A modern thermal imaging device used to detect heat sources wild animals

Look through any shooting magazine and it is full of these devices. (Later, I will elaborate on some reservations I have about these devices.)

Modern technological advances now mean one can hunt, say, a fox or rabbit in complete darkness and even shoot it with no assistance from torchlight.

However, be warned – shooting at night is one of the most dangerous forms of pest control! You don’t have the luxury of being able to ascertain distances and backgrounds as you can in daylight.

And, if you are looking to further this aspect of your work, I cannot impress more strongly that, in your first forays, you should be accompanied by a very experienced person.

However, be warned – shooting at night is one of the most dangerous forms of pest control! You don’t have the luxury of being able to ascertain distances and backgrounds as you can in daylight.

Read all you can on the subject and check on available training via shooting organisations.

Don’t go onto unfamiliar land or where you have no permission, even to shoot rats. It’s illegal!

Check areas in daylight, and know both yours and the topographical boundaries and limits.

My mantra for any pest control shooting activities: once you pull the trigger, you must be 100% sure of your actions because you can be 100% sure that the bullet will never ever go back into the gun.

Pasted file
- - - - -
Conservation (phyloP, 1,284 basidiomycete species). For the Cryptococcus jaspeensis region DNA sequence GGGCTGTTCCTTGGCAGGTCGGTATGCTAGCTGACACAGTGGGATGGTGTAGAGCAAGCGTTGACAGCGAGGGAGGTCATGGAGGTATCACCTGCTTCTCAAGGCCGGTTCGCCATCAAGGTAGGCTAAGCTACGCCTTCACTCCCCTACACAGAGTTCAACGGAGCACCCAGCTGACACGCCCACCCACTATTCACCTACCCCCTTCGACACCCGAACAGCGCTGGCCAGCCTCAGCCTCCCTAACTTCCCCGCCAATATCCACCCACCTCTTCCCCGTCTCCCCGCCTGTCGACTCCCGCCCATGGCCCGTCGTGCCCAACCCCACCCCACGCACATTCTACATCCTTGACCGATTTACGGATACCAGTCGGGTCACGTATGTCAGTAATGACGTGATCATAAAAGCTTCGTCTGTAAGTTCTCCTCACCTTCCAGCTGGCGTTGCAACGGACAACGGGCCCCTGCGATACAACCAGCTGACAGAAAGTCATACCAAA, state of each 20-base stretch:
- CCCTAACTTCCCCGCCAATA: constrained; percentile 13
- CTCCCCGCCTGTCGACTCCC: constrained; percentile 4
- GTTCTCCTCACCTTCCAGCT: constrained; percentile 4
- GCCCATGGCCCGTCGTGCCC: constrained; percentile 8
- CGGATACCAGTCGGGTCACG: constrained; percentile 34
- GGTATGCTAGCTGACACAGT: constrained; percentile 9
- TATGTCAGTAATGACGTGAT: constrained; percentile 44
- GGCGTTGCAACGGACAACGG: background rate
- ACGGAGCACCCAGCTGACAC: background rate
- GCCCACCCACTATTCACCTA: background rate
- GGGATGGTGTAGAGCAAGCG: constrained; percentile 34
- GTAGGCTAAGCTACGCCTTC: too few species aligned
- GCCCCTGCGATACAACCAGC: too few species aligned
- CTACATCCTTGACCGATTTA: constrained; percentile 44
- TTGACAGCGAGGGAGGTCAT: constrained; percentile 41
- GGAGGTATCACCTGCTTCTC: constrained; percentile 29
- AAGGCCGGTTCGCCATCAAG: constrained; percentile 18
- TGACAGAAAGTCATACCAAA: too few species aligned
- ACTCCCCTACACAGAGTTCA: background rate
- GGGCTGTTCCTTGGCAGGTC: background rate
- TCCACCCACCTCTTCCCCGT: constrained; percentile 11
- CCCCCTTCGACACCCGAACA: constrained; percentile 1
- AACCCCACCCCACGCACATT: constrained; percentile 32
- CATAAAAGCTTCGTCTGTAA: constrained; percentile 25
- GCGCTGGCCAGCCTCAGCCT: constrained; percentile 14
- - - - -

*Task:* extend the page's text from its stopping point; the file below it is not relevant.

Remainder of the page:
For all the technology available, unless in very special circumstances, it’s illegal to shoot any deer, with any weapon, one hour after sunset or one hour before sunrise.

You will invariably see deer through thermal imagers etc but that does not give you the right to pull the trigger.


On a personal level, I’m still not convinced by the new technology.

I feel it gives the shooter an unfair advantage; do we start to lose respect for our quarry and lose all the skills of fieldcraft?

Yes, I am an old hand at this now but when people tell me night vision is a game-changer I think it confirms my thoughts.

I would much rather know my quarry by daytime and catch them with their ‘pants down’ at dusk or in sunlight on an open field.

I shoot more foxes in daylight now than I ever did at night in years gone by. At dusk, whistling foxes in is far safer than during the cover of darkness.

Additionally, one can purchase electronic fox callers to simulate an animal in distress, which makes the fox come running to see what’s happening.

A digital fox caller

The units have many types of digital distress calls built-in or, on higher-end models, the distress call can be downloaded to the device.

The calls range from distressed rabbits to crows.

These are useful in daytime forays as the sender unit can be set up away from a field hedge; the fox loses wariness when travelling to the middle of a field as opposed to coming toward you directly in a hedgerow.

Some modern units can emit the call from around 275m from the sender but I think this is too far.

I’d never attempt a rifle shot at that distance, 180m is my maximum.

Further than this, then the shooter may not be patient enough to wait until the animal is within their range of competency. Long distances risk wounding as opposed to a clean kill.

But as I stated earlier, I know I’m an anachronism but I really don’t mind. You may be totally at ease with the new technology or the article may have sparked an interest for you – and that can only be a good thing.

Agree or disagree with Dave? Tell him!

Send us your replies for Dave. Alternatively, you can write your own opinion piece for PPC. Contact PPC today.